I am not a bird watcher, but as a volunteer at the Okefenokee Wildlife Refuge I have learned a little about the red-cockaded woodpecker, commonly referred to as the RCW. The RCW is on the endangered species and the refuge is home to approximately 68 nesting pairs.
To encourage nesting in the Okefenokee Wildlife Refuge they have been drilling starter holes or inserting artificial cavities into slash pines and longleaf pine trees.
On Tuesday, I accompanied the biologist, Dean, to northwest edge of the swamp to assist with adding RCW inserts to a couple of trees.
The insert is placed on the southwest side of the tree and around twenty feet high.
The inserts were made of cedar with a metal screen to discourage other birds and animals from enlarging the opening and claiming the house for their own. Dean has had to remove flying squires, a snake, blue birds and a brown-headed nuthatch.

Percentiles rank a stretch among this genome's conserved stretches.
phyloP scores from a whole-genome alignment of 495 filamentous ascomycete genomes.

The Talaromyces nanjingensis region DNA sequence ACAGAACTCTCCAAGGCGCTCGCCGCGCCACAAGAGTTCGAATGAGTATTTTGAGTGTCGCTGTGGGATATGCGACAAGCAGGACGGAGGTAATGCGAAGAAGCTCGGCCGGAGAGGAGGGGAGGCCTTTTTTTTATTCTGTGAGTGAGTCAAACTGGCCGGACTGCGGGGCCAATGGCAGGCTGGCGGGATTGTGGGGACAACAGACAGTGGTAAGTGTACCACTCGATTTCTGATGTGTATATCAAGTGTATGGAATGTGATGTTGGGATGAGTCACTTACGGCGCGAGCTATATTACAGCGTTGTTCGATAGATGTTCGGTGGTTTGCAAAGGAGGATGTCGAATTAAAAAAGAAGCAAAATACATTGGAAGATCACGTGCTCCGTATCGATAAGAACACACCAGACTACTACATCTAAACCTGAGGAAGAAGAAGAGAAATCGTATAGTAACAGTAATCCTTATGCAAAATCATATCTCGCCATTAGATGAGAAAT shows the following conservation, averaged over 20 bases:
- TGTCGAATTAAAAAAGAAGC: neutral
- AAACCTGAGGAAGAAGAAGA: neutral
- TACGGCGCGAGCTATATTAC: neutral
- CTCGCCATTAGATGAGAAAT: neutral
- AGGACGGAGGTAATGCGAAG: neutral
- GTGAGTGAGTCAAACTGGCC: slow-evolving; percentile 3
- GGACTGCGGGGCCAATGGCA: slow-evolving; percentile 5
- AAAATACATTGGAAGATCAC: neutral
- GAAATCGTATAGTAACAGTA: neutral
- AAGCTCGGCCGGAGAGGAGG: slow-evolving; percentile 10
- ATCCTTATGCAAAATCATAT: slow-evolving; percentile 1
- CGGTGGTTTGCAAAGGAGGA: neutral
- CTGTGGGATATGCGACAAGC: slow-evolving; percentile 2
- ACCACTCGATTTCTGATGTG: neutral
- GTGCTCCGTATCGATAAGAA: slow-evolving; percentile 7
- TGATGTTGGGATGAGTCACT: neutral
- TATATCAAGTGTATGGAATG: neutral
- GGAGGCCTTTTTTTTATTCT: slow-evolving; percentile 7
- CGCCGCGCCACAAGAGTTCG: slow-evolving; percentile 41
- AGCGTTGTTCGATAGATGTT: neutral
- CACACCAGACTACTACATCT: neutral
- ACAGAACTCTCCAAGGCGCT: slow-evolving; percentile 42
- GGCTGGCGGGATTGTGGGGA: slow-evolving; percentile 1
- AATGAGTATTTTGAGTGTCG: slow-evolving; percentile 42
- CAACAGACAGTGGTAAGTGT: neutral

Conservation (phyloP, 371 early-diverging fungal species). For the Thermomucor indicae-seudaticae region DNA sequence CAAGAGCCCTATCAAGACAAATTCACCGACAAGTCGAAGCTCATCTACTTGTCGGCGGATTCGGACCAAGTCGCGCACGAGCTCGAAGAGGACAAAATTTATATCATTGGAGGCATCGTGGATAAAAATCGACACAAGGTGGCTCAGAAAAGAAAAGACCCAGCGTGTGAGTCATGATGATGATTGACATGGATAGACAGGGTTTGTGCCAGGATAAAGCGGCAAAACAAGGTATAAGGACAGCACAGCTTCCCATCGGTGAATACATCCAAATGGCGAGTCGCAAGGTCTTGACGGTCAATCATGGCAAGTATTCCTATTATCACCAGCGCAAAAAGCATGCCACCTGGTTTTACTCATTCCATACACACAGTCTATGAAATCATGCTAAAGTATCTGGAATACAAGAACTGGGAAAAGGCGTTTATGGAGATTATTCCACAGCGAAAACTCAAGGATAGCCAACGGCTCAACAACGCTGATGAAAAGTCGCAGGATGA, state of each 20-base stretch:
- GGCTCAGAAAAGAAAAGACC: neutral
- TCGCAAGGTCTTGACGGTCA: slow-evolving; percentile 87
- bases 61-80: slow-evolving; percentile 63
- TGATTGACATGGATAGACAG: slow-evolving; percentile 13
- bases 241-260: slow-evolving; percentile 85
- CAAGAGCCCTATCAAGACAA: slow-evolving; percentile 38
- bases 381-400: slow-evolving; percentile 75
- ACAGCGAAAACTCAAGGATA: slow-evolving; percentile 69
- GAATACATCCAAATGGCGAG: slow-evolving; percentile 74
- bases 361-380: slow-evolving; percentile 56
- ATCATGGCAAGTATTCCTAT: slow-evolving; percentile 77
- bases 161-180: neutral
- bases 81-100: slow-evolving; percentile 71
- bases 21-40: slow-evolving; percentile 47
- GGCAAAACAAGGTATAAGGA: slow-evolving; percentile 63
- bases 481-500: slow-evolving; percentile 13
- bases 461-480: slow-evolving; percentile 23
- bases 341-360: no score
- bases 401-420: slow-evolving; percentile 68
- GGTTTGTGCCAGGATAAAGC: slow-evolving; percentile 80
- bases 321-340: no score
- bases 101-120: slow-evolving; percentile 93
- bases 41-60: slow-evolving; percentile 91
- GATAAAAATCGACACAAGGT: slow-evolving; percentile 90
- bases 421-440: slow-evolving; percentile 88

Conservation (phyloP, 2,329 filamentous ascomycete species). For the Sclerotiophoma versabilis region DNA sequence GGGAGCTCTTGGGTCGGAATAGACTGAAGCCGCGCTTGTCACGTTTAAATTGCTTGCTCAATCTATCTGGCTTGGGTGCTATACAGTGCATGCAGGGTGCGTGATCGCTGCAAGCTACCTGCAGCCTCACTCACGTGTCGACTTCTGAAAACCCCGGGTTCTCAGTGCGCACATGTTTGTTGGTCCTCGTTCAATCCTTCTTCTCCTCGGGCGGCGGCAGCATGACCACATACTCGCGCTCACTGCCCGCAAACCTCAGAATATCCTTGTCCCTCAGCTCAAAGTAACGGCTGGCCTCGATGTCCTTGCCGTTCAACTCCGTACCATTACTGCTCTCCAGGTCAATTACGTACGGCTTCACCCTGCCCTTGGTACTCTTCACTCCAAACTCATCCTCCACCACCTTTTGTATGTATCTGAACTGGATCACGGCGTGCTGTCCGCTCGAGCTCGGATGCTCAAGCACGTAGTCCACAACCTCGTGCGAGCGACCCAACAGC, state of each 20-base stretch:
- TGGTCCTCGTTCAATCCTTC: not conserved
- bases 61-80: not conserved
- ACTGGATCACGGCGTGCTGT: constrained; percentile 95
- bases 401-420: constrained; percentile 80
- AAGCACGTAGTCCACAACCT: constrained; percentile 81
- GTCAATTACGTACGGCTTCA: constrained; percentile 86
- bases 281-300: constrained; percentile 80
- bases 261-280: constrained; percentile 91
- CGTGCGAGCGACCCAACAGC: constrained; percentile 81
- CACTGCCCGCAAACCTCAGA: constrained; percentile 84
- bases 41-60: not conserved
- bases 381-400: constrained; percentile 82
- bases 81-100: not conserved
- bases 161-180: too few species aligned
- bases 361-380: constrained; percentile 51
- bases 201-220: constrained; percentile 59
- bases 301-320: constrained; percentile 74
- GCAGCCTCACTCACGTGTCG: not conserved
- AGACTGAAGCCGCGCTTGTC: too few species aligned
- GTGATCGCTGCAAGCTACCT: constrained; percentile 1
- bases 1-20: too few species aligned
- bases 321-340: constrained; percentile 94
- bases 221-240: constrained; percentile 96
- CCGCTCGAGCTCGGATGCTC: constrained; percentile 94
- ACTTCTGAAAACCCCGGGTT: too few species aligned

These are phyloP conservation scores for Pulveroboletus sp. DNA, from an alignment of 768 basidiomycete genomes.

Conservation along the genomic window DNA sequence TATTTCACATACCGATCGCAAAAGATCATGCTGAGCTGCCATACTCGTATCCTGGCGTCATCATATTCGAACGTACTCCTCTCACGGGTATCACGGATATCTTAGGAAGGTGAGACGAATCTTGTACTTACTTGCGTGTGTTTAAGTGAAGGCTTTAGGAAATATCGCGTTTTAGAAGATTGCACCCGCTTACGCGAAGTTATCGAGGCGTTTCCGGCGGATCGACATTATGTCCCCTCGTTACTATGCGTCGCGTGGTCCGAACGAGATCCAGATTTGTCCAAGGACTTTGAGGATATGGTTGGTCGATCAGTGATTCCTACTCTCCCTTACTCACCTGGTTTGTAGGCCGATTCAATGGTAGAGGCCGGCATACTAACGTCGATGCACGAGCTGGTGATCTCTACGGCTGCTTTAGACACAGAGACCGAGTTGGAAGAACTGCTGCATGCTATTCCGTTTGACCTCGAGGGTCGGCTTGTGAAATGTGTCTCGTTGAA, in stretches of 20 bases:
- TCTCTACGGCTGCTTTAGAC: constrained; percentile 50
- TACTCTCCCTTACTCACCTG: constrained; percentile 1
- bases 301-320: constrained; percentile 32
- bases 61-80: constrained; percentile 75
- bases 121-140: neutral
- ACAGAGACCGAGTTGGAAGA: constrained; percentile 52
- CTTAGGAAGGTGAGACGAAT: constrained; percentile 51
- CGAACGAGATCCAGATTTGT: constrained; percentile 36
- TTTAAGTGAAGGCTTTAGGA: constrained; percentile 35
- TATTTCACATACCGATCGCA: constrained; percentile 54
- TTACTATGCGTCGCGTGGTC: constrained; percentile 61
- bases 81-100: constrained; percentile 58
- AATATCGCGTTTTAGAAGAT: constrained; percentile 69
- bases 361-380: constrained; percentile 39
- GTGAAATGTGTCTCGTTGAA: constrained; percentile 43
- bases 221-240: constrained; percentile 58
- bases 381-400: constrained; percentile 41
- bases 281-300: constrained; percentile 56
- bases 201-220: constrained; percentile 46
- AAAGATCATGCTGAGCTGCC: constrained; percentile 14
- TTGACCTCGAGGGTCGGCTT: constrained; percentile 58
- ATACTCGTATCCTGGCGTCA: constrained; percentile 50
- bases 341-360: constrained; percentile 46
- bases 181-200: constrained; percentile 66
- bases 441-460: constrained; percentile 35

RCW usually choose Long Leaf Pines for their home, but today the inserts were placed in slash pines. These trees were chosen because of their location. There needs to be mature trees near by, but not too many to prevent the RCW from being able to fly and forge for their food. The circumference of the tree needs to be large enough to accommodate the house. If the tree is to narrow after cutting a hole the sap will run from the backside of the tree or the tree may split.
After Dean climbed the tree, he traced the bird insert, before cutting on the line with a chain saw. Next he made one inch slates and pulled out the slates like pages from a book. He secured the insert with putty and shims.
The RCW’s are very visual and key in on resin and cavity holes, so he finished off the insert with white spray paint to simulate the running sap.
After returning to the truck, Dean spotted a nest in a surrounding tree that a red cockayed woodpecker had recently created. This confirmed the need for additional RCW housing in the cluster of slash and long leaf pine trees.